There’s an acronym that has been around for a while now which is getting more attention as we emerge from the pandemic: Environmental, Social and Governance (ESG) is becoming a more common topic around the design of new buildings, whether they are speculative in nature or for a specific corporate user. ESG metrics are becoming a key consideration for investors, and the concept is here to stay.
So what does the acronym mean? The Environmental component is easy to understand for our industry. All of the different programs that measure sustainability fall in this category and can be used as a metric. LEED, Green Globes, EnergyStar, Sustainable Sites, Well and Fitwel, are all examples. The Social component is intended to measure how the building impacts the surrounding community. It also measures labor standards which include working conditions, diversity, safety and social justice for the building users. Governance measures the corporate governance of the developer or building owner, considering practices that are not directly related to the asset itself. Board diversity, executive and employee pay, tax strategies, political lobbying and contributions, and other behaviors such as corruption and bribery are included in the analysis. There is currently no single industry-wide set of common standards to measure ESG, and methodologies can vary significantly. It is likely only a matter of time before analysts established standard that can be applied across industries.
It is interesting to think that the concept of leveraging investment criteria to impact behavior has been around for a long time. Apartheid, blood diamonds, free-trade coffee and ethically farmed cocoa are only a few examples where capital market investors have collectively tried, with varying degrees of success, to incentivize specific behavior.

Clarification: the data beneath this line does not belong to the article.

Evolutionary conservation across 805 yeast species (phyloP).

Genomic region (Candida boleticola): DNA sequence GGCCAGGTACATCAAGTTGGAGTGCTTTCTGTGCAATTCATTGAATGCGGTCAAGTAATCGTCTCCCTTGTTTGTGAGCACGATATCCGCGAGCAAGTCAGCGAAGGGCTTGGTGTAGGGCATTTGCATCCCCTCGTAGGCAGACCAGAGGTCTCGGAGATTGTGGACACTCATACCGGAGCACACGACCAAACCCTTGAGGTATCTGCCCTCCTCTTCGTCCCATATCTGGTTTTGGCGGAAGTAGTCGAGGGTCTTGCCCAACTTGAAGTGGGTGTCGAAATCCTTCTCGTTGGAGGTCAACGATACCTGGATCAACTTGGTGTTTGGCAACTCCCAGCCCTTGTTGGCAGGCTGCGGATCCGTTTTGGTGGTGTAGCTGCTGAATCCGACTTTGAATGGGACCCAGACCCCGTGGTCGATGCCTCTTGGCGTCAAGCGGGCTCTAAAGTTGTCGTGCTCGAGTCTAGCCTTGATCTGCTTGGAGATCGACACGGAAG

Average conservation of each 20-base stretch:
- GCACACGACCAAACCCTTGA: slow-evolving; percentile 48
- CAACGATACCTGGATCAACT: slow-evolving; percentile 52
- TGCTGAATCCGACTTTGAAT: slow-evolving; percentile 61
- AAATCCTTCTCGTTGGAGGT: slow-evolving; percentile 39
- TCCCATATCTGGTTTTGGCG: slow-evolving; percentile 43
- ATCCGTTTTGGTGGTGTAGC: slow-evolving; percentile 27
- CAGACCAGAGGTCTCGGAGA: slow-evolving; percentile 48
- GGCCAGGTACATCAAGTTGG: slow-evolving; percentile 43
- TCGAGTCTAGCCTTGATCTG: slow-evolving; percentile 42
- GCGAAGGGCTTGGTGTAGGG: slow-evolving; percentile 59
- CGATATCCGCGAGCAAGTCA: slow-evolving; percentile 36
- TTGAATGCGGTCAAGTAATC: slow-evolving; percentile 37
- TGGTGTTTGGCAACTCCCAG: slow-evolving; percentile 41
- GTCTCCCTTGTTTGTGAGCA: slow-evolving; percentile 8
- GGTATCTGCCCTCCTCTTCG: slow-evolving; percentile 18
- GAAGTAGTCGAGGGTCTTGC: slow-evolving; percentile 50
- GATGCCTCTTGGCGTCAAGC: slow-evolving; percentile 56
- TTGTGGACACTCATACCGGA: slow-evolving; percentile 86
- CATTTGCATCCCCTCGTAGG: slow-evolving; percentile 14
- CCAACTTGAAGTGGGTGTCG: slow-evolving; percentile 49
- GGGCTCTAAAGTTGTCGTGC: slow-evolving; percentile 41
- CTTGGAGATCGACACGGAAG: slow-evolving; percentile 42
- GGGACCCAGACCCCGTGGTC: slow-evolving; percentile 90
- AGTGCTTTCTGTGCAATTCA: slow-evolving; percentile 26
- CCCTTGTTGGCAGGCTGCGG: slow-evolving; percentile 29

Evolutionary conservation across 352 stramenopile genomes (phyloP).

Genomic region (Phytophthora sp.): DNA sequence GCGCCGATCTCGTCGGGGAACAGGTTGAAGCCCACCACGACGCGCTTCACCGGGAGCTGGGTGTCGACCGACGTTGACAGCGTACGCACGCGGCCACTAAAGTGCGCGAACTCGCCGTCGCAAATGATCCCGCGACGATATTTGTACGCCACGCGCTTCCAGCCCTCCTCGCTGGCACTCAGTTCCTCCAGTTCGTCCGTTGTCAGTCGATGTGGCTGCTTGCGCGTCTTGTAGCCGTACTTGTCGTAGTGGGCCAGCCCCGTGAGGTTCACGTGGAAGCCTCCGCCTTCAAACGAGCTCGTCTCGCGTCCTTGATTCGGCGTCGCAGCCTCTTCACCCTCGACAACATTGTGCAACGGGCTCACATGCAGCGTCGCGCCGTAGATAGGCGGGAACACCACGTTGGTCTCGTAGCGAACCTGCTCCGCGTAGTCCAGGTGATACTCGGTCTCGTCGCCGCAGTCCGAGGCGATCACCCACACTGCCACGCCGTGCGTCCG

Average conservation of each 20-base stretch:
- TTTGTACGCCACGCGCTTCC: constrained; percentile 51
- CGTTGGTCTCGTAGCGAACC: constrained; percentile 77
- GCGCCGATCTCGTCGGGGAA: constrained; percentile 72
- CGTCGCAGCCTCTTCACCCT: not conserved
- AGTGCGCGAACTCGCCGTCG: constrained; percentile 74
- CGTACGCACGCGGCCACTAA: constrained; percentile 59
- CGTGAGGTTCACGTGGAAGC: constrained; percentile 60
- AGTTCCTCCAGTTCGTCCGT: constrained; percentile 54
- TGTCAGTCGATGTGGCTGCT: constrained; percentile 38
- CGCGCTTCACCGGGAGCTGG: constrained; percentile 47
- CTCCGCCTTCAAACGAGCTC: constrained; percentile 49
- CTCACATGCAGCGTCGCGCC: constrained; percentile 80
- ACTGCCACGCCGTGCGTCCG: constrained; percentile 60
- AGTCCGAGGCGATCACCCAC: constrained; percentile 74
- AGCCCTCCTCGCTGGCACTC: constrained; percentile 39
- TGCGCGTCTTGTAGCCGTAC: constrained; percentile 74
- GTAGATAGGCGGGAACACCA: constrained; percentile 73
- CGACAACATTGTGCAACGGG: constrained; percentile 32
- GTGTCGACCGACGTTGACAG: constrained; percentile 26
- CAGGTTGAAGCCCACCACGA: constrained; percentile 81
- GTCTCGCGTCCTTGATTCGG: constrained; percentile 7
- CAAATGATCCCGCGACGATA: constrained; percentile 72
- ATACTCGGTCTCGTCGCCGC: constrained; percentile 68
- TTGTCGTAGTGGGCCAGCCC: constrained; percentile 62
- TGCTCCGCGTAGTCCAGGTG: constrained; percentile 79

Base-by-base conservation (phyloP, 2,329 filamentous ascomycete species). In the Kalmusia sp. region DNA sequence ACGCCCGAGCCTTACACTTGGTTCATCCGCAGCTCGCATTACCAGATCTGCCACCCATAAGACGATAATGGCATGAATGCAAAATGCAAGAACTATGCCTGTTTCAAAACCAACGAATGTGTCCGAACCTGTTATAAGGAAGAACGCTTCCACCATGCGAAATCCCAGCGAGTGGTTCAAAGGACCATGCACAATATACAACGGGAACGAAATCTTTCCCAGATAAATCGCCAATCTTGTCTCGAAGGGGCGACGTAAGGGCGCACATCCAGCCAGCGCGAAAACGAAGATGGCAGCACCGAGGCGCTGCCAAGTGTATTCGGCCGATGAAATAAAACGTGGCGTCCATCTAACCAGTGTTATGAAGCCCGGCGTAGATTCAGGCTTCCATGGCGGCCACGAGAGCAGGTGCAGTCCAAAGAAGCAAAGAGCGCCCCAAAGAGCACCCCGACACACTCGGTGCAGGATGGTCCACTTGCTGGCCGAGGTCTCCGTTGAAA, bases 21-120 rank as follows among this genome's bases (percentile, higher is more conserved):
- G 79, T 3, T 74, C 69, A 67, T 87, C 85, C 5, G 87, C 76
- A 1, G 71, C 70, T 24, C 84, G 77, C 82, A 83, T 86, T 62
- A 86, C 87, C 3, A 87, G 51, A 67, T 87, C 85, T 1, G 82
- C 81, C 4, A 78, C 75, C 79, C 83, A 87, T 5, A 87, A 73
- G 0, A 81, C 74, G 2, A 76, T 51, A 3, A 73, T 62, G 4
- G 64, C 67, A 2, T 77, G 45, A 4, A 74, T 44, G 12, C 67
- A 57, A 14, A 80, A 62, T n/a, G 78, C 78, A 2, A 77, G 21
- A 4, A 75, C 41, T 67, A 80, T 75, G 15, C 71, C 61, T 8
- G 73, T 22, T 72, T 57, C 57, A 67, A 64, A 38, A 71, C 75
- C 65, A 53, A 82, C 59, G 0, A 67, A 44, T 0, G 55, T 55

In the 1960’s and 70’s when social responsibility was first introduced to the financial performance conversation, experts claimed that social or ethical agendas negatively impacted financial returns for companies. This mentality has evolved substantially since the late 1990’s. In 2005, the United Nations commissioned a report which concluded that investment companies have a fiduciary duty to integrate ESG issues into their analysis. ESG can now be a key differentiator to provide a competitive edge. Over 80% of S&P 500 companies today publicly report their ESG performance in some kind of metric.
What does this mean for real estate? We see more and more emphasis on investing in products and companies that demonstrate social responsibility. Research indicates that ESG funds and indices have outperformed standard benchmarks during the coronavirus pandemic, and the interest in sustainable investing is expected to grow considerably in years to come. Moving forward, it is not only building users who will demand healthier and more sustainable buildings that do the right thing for the community and the environment. Capital investors and lenders are now going beyond demanding high economic performance standards on the asset itself. Social responsibility and corporate governance will increasingly be scrutinized as capital markets determine where their money goes. It is no longer enough to deliverbuildings that are beautiful, functional, responsive tothe environment, on–budget and meeting market demands; developers stand to benefit from focusing on an ESG agenda.